How good should a bike look, and what in the first place is “good?” It’s anybody’s call, it’s “up to the individual” and there’s no harm done and what’s it to anyone if, in these times of earthquakes and tsunamis and wars and enviro-zasters and language extinctions happening once a week as I type this, if somebody’s interpretation of la ultima creme de la creme is beyond the line where I draw if for myself (or my company, whatever)?
A good case can’t be made for line drawing, period, but a good case can’t be made for free will, and lots of people still believe in that; or for acai berries, and people are eating those up the wazoo, and they do no harm. It doesn’t matter what a good case can be made for, anyway. On top of that, nobody is the arbiter of good taste, and who can say what’s bad taste?
This may or may not relate to anything. It might be a fire lit by a spark that took off in the wrong direction, after an extreme gust hit it from the side, and rather than blowing it out, just blew it off course and increased its emberness so when it landed it burned down town Inverness, or a forest, or a pile of old car tires.. It’s not worth losing sleep over (it is 3 a.m., but I blame that on jet lag). It’s not worth anything, but Blogland is where things not worth anything in the real world can come to mean something, in the sense that they can get you thinking or stir debate, or reveal a truth or make you chuckle, or inspire a revolution, or be cathartic or just kill time. It’s where and when beating around the bush is in mortal combat with not getting to the point, and both are allowed, and sometimes applauded.
Chunky leather seat-mounted mini tool bags with Buffalo Bill Cody style fringe on them are available in any color you want. They’ve popped up on the other side of the planet, and like mushrooms that weren’t there last week, they’re covering the ground today. The fringe, you may argue, makes a lot of sense for a leather bag. Fringe on the reddish brown suede jackets so popular in the late ’60s and early ’70s among young stoners originated on —- I’m no Indianologist —- but I do know that the native Americans (OK?) and wild-westerners wore the fringe to keep the rain off. It soaked up the rain and protected the amount of solid leather underneath it. Then, being fringey and not solid, when better weather came around again, air circulated around each strand and dried it faster than a solid slab-o-leather could dry. This is something you may not have known without reading this, and at worst you can say “I didn’t need to know that,” but at best it’s a fact that is worth knowing anyway, and it will give you a different twist on things the next time you see a fringe jacket in hot weather; or even more, when it’s wet.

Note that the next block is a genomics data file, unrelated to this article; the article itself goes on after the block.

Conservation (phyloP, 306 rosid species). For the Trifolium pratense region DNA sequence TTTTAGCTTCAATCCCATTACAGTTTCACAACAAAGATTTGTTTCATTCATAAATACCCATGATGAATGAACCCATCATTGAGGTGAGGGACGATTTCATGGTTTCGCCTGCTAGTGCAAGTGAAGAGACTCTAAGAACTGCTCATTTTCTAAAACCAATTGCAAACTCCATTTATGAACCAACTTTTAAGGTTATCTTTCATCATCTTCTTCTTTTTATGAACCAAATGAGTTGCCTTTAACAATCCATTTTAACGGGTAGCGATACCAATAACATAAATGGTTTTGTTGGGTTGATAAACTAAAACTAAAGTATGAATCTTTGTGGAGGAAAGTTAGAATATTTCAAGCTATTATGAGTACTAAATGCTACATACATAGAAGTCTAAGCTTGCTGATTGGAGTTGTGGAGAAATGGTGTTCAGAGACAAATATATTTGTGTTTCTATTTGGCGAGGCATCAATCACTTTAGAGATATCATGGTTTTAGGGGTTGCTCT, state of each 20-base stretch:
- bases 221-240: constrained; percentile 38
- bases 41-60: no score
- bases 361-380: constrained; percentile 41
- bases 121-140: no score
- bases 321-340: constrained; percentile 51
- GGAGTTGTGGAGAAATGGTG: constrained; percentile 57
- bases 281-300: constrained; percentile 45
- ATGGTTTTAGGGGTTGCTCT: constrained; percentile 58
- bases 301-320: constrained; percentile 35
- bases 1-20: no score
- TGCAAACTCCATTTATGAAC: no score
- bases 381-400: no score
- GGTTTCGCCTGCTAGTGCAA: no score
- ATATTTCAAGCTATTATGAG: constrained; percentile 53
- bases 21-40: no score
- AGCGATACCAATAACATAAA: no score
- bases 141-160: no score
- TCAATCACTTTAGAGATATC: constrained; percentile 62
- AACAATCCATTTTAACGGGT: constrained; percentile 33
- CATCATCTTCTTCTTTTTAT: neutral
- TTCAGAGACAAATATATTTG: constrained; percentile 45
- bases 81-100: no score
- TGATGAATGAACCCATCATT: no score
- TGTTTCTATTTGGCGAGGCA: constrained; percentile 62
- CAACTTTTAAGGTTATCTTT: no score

So, relating this to bikestuff, a case can be made for fringed mini chunky seat bags. You could saturate the whole bag, fringe and all, with Obenauf’s or Neatsfoot Oil, or Sno Seal, or Pecard’s, or Pure Lanolin, or you could just let the leather do its trick. But my guess is that the fringed seat bag buyers would remove the fringed seat bag during Thunder Cloud times.
A bag that weighs more empty than the contents it carries is quite a bag. A rack that shows off its beauty and never covers itself with a bag or basket is quite a rack. A bike and every part on it should (“shoulds” are OK now and then, no matter what they told you in the late ’70s) serve a function. That doesn’t mean they shouldn’t do it nicely, or artifully, or even beautifully. I would say the best (value judgement time!) do that, and ‘m not the arbiter of taste, but I’m all for it beaunction. I want to coin b-words.
The bikes that we do—-from the lugs to the tube diameters to the fork crowns and forks, to the dropouts and badges —-are not down-and-dirty. There is a concern for appearances behind the whole package, and somebody’s taste is in there, too. They’re not entirely compromise-free, all the time, all the models. Price dictates some of the calls; it has to. Overall, though, there’s a look shot for within the price limits, and we generally hit that look. It may not be the look you’d shoot for, but if you’re reading this, it’s a solid bet (we all know) that you either love to hate what you read or we have some bike tastes in common. It’s not all-or-nothing. I hate it when I hear somebody say, “I drank the Kool-Aid” or say to somebody else, “Boyoyboy, you sure drank the Kool-Aid.” It’s not Kool-Aid. It’s not anything to drink or spit up.